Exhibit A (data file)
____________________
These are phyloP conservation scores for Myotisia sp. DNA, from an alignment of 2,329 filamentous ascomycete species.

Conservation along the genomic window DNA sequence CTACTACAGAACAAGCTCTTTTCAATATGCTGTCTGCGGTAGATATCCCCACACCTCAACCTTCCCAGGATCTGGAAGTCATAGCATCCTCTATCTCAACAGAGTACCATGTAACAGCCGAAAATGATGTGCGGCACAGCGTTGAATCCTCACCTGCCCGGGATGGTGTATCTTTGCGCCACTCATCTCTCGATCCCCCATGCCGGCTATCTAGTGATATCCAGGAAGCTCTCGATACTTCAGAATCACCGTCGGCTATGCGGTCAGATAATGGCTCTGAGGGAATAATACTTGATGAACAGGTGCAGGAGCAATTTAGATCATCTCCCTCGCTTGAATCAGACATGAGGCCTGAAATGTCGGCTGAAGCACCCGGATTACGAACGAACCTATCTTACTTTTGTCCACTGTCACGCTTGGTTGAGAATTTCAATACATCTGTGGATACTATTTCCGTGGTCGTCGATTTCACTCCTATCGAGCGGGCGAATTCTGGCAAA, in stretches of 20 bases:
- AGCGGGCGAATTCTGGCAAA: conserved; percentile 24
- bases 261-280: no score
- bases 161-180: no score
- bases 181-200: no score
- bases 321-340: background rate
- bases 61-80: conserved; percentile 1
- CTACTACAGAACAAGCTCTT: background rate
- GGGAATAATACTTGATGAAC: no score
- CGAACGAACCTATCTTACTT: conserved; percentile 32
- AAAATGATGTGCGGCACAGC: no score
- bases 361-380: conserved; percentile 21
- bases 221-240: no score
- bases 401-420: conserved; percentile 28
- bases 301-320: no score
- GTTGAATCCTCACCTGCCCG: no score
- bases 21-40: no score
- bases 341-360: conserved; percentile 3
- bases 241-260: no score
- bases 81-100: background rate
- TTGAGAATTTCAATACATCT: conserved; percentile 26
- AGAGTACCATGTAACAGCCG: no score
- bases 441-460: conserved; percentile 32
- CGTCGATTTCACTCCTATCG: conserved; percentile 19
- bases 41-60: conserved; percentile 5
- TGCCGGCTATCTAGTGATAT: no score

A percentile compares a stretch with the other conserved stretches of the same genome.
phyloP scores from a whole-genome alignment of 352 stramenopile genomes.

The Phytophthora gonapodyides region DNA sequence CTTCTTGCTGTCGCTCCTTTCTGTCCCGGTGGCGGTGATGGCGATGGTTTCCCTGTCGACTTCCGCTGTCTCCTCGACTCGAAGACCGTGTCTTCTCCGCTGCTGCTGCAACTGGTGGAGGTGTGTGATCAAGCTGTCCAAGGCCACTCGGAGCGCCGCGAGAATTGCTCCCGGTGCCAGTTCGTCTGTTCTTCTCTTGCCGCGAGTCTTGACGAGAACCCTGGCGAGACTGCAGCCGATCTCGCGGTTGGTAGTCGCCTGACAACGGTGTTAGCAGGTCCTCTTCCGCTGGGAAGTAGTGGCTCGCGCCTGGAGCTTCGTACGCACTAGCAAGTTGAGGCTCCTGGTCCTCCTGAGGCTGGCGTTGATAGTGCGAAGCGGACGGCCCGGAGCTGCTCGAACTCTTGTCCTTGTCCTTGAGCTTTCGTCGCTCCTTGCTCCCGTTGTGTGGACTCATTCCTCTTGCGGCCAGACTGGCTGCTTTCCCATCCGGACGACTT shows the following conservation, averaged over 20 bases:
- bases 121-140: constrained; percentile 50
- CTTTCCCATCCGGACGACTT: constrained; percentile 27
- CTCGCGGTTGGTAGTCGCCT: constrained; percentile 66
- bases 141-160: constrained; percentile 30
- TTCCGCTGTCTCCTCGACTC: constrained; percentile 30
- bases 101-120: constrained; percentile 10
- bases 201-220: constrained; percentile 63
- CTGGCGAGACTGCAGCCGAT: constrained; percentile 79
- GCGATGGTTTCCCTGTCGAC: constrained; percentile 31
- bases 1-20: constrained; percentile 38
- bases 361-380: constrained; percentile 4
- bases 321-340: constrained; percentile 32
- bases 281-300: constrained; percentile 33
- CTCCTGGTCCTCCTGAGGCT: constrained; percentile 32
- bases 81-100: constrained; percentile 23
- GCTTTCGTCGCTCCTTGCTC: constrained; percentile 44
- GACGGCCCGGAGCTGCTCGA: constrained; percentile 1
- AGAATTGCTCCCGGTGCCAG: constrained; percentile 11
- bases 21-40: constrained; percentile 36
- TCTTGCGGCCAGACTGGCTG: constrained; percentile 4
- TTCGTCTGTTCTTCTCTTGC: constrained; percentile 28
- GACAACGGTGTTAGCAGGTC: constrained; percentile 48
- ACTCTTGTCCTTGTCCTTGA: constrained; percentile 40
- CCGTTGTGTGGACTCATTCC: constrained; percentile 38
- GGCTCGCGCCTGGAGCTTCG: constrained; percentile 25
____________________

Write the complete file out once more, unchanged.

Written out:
These are phyloP conservation scores for Myotisia sp. DNA, from an alignment of 2,329 filamentous ascomycete species.

Conservation along the genomic window DNA sequence CTACTACAGAACAAGCTCTTTTCAATATGCTGTCTGCGGTAGATATCCCCACACCTCAACCTTCCCAGGATCTGGAAGTCATAGCATCCTCTATCTCAACAGAGTACCATGTAACAGCCGAAAATGATGTGCGGCACAGCGTTGAATCCTCACCTGCCCGGGATGGTGTATCTTTGCGCCACTCATCTCTCGATCCCCCATGCCGGCTATCTAGTGATATCCAGGAAGCTCTCGATACTTCAGAATCACCGTCGGCTATGCGGTCAGATAATGGCTCTGAGGGAATAATACTTGATGAACAGGTGCAGGAGCAATTTAGATCATCTCCCTCGCTTGAATCAGACATGAGGCCTGAAATGTCGGCTGAAGCACCCGGATTACGAACGAACCTATCTTACTTTTGTCCACTGTCACGCTTGGTTGAGAATTTCAATACATCTGTGGATACTATTTCCGTGGTCGTCGATTTCACTCCTATCGAGCGGGCGAATTCTGGCAAA, in stretches of 20 bases:
- AGCGGGCGAATTCTGGCAAA: conserved; percentile 24
- bases 261-280: no score
- bases 161-180: no score
- bases 181-200: no score
- bases 321-340: background rate
- bases 61-80: conserved; percentile 1
- CTACTACAGAACAAGCTCTT: background rate
- GGGAATAATACTTGATGAAC: no score
- CGAACGAACCTATCTTACTT: conserved; percentile 32
- AAAATGATGTGCGGCACAGC: no score
- bases 361-380: conserved; percentile 21
- bases 221-240: no score
- bases 401-420: conserved; percentile 28
- bases 301-320: no score
- GTTGAATCCTCACCTGCCCG: no score
- bases 21-40: no score
- bases 341-360: conserved; percentile 3
- bases 241-260: no score
- bases 81-100: background rate
- TTGAGAATTTCAATACATCT: conserved; percentile 26
- AGAGTACCATGTAACAGCCG: no score
- bases 441-460: conserved; percentile 32
- CGTCGATTTCACTCCTATCG: conserved; percentile 19
- bases 41-60: conserved; percentile 5
- TGCCGGCTATCTAGTGATAT: no score

A percentile compares a stretch with the other conserved stretches of the same genome.
phyloP scores from a whole-genome alignment of 352 stramenopile genomes.

The Phytophthora gonapodyides region DNA sequence CTTCTTGCTGTCGCTCCTTTCTGTCCCGGTGGCGGTGATGGCGATGGTTTCCCTGTCGACTTCCGCTGTCTCCTCGACTCGAAGACCGTGTCTTCTCCGCTGCTGCTGCAACTGGTGGAGGTGTGTGATCAAGCTGTCCAAGGCCACTCGGAGCGCCGCGAGAATTGCTCCCGGTGCCAGTTCGTCTGTTCTTCTCTTGCCGCGAGTCTTGACGAGAACCCTGGCGAGACTGCAGCCGATCTCGCGGTTGGTAGTCGCCTGACAACGGTGTTAGCAGGTCCTCTTCCGCTGGGAAGTAGTGGCTCGCGCCTGGAGCTTCGTACGCACTAGCAAGTTGAGGCTCCTGGTCCTCCTGAGGCTGGCGTTGATAGTGCGAAGCGGACGGCCCGGAGCTGCTCGAACTCTTGTCCTTGTCCTTGAGCTTTCGTCGCTCCTTGCTCCCGTTGTGTGGACTCATTCCTCTTGCGGCCAGACTGGCTGCTTTCCCATCCGGACGACTT shows the following conservation, averaged over 20 bases:
- bases 121-140: constrained; percentile 50
- CTTTCCCATCCGGACGACTT: constrained; percentile 27
- CTCGCGGTTGGTAGTCGCCT: constrained; percentile 66
- bases 141-160: constrained; percentile 30
- TTCCGCTGTCTCCTCGACTC: constrained; percentile 30
- bases 101-120: constrained; percentile 10
- bases 201-220: constrained; percentile 63
- CTGGCGAGACTGCAGCCGAT: constrained; percentile 79
- GCGATGGTTTCCCTGTCGAC: constrained; percentile 31
- bases 1-20: constrained; percentile 38
- bases 361-380: constrained; percentile 4
- bases 321-340: constrained; percentile 32
- bases 281-300: constrained; percentile 33
- CTCCTGGTCCTCCTGAGGCT: constrained; percentile 32
- bases 81-100: constrained; percentile 23
- GCTTTCGTCGCTCCTTGCTC: constrained; percentile 44
- GACGGCCCGGAGCTGCTCGA: constrained; percentile 1
- AGAATTGCTCCCGGTGCCAG: constrained; percentile 11
- bases 21-40: constrained; percentile 36
- TCTTGCGGCCAGACTGGCTG: constrained; percentile 4
- TTCGTCTGTTCTTCTCTTGC: constrained; percentile 28
- GACAACGGTGTTAGCAGGTC: constrained; percentile 48
- ACTCTTGTCCTTGTCCTTGA: constrained; percentile 40
- CCGTTGTGTGGACTCATTCC: constrained; percentile 38
- GGCTCGCGCCTGGAGCTTCG: constrained; percentile 25